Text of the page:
Is Twitter dying for millennials? Personally, I would say yes in terms of us actually sending tweets and interacting. Twitter’s shares dropped by 13.6% recently as the company did not exceed the forecasted revenue while its user base is plateauing across the globe. According to Contently, 19% of millennials rarely or never use their Twitter accounts. However, it would be interesting to see how this has changed over time. From my own experience I believe it could be since the algorithm was put in place, which doesn’t allow you to see all Tweets in chronological order. Twitter states that the algorithm ensures that you see the most important tweets from your favourite people, but if we all see it this way is certainly questionable.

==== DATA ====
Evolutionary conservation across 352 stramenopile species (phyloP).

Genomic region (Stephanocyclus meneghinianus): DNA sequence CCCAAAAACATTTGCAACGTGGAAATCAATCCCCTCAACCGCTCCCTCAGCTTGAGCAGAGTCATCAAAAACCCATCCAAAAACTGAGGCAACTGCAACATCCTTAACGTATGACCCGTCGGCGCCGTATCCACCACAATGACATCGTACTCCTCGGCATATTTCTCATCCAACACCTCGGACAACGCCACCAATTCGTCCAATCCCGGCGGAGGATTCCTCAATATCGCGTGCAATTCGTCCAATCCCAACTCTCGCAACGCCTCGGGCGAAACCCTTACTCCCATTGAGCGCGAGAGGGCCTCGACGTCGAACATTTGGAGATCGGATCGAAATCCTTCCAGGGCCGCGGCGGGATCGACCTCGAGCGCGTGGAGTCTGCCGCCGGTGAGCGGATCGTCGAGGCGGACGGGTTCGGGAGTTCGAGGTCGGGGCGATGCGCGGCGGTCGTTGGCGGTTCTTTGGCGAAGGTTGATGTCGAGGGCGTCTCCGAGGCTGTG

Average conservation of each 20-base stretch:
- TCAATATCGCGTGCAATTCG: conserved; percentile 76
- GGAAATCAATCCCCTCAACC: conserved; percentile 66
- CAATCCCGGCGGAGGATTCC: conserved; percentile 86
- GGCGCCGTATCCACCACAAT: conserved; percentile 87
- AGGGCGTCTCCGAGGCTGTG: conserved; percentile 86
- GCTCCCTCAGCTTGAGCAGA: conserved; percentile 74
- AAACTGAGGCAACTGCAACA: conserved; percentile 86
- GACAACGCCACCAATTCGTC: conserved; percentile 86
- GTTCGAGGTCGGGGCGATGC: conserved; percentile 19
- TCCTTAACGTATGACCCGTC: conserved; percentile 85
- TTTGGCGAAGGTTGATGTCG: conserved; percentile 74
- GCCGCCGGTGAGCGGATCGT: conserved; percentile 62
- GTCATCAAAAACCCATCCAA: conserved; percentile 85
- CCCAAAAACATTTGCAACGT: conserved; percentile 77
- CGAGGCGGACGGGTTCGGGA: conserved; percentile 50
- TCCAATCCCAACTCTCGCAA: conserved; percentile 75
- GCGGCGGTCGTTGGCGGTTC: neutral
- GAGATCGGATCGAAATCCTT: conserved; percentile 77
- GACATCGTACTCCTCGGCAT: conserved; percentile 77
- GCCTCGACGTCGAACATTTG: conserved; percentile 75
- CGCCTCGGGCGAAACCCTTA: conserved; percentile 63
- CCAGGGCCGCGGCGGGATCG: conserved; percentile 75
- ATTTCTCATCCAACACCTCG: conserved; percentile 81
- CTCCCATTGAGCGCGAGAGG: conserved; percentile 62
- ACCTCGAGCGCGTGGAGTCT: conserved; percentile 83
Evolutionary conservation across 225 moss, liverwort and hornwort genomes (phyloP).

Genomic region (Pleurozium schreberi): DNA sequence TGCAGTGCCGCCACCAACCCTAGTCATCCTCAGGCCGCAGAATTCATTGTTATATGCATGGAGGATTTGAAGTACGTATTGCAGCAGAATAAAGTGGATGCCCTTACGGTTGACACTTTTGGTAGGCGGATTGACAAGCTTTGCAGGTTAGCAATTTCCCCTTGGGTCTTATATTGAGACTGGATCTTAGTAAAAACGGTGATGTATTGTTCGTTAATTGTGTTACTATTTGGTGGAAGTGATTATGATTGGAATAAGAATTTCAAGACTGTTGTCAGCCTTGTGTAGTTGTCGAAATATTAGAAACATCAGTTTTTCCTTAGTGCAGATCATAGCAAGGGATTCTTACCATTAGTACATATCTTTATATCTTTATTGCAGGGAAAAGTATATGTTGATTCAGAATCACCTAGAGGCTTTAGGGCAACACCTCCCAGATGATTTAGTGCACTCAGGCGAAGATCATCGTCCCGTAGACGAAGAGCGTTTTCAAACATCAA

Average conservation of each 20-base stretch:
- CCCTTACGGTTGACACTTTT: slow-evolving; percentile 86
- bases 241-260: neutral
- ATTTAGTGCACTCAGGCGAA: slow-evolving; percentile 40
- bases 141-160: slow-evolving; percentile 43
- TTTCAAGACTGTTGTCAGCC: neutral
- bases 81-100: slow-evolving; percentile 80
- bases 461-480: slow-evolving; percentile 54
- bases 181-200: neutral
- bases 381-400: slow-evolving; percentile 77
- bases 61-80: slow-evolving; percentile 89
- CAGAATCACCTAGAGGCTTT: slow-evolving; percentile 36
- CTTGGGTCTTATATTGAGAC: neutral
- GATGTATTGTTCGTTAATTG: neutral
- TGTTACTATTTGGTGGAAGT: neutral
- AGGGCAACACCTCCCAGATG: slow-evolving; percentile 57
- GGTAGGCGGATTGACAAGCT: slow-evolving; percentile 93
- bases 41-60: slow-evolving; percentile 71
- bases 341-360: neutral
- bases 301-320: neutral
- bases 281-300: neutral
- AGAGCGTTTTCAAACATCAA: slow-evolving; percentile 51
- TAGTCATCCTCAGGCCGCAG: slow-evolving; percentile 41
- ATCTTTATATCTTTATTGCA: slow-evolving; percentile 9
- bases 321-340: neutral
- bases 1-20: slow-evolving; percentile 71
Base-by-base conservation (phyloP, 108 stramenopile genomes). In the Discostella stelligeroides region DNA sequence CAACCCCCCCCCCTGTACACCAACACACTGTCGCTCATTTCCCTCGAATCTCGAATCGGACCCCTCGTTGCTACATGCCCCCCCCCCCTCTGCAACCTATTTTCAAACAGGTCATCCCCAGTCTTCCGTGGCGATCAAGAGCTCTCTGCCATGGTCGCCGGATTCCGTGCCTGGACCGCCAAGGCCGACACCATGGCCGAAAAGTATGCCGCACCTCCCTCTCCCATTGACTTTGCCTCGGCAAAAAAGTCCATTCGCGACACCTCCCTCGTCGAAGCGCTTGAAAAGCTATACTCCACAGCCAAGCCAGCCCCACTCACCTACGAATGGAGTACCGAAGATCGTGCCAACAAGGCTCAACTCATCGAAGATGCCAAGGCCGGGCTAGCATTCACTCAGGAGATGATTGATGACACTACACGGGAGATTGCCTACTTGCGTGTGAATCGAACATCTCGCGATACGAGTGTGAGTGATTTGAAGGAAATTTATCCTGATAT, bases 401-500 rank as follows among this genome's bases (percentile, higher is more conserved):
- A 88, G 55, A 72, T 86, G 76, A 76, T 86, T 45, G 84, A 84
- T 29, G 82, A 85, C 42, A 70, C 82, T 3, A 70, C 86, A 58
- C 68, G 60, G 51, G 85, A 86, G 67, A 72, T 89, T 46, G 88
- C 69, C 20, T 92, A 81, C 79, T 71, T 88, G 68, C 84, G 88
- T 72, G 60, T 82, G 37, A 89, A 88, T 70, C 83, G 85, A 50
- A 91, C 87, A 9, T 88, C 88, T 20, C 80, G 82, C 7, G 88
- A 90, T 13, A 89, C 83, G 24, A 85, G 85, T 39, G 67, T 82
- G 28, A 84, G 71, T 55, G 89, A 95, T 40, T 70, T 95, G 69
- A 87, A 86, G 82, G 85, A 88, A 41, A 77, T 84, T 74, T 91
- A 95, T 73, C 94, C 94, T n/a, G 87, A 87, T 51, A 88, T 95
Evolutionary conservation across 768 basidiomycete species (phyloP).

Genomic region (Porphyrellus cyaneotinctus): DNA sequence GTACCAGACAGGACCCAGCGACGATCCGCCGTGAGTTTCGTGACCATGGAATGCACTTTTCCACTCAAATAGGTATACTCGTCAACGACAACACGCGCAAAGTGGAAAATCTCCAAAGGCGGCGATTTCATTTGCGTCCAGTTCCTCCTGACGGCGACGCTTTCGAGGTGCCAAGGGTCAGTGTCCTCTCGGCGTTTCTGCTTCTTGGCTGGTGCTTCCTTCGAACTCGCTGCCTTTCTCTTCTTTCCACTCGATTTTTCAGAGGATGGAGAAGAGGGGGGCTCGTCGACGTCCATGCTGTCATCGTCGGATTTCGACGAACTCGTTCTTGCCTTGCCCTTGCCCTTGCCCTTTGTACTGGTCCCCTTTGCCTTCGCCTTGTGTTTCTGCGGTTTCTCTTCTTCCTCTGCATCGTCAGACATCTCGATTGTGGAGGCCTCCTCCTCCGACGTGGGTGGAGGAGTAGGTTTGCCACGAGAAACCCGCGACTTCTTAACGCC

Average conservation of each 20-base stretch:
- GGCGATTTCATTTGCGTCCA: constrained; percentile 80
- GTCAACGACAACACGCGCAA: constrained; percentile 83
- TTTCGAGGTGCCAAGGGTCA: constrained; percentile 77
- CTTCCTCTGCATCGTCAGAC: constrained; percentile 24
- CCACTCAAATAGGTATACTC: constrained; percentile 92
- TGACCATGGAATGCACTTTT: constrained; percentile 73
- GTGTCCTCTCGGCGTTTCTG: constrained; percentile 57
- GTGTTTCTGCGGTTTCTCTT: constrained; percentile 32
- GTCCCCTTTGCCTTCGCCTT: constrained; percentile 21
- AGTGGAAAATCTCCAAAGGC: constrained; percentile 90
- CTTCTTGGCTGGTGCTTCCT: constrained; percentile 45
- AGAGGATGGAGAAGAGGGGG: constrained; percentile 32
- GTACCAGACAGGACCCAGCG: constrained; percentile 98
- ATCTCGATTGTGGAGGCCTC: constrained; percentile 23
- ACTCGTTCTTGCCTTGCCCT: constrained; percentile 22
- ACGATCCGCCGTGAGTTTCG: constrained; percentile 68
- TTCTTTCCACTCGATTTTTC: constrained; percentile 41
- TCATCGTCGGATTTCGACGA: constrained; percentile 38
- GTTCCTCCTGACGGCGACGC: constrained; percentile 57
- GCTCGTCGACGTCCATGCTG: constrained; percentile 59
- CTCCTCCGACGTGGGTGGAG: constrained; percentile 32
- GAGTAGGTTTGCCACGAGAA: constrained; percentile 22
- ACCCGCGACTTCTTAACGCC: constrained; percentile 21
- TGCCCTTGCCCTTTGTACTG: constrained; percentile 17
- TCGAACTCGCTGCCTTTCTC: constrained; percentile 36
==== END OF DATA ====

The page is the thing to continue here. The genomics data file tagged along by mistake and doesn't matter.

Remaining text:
Instagram and millennials work together like selfies and millennials – the older generation don’t seem to really understand it. This is reflected in the stats; 53% of users are 18, and it is estimated a further 11 million users are under 17.
So how and when do we use Instagram? According to Iconsquare, we use Instagram all day, every day: 69% look at Instagram when we’re at home, 39% while going to sleep and 33% of when we wake up, which could be mid-afternoon for many students.
From sharing our own pictures, to browsing for fitness inspiration and funny memes, Instagram provides endless hours of fun. It’s also a great chance for brands to show their personality and interact with younger demographics.
For now, at least, Instagram really is a win-win app, for users and brands. Let’s just hope the new, algorithm and increasingly aggressive advertising model doesn’t have a negative effect on us.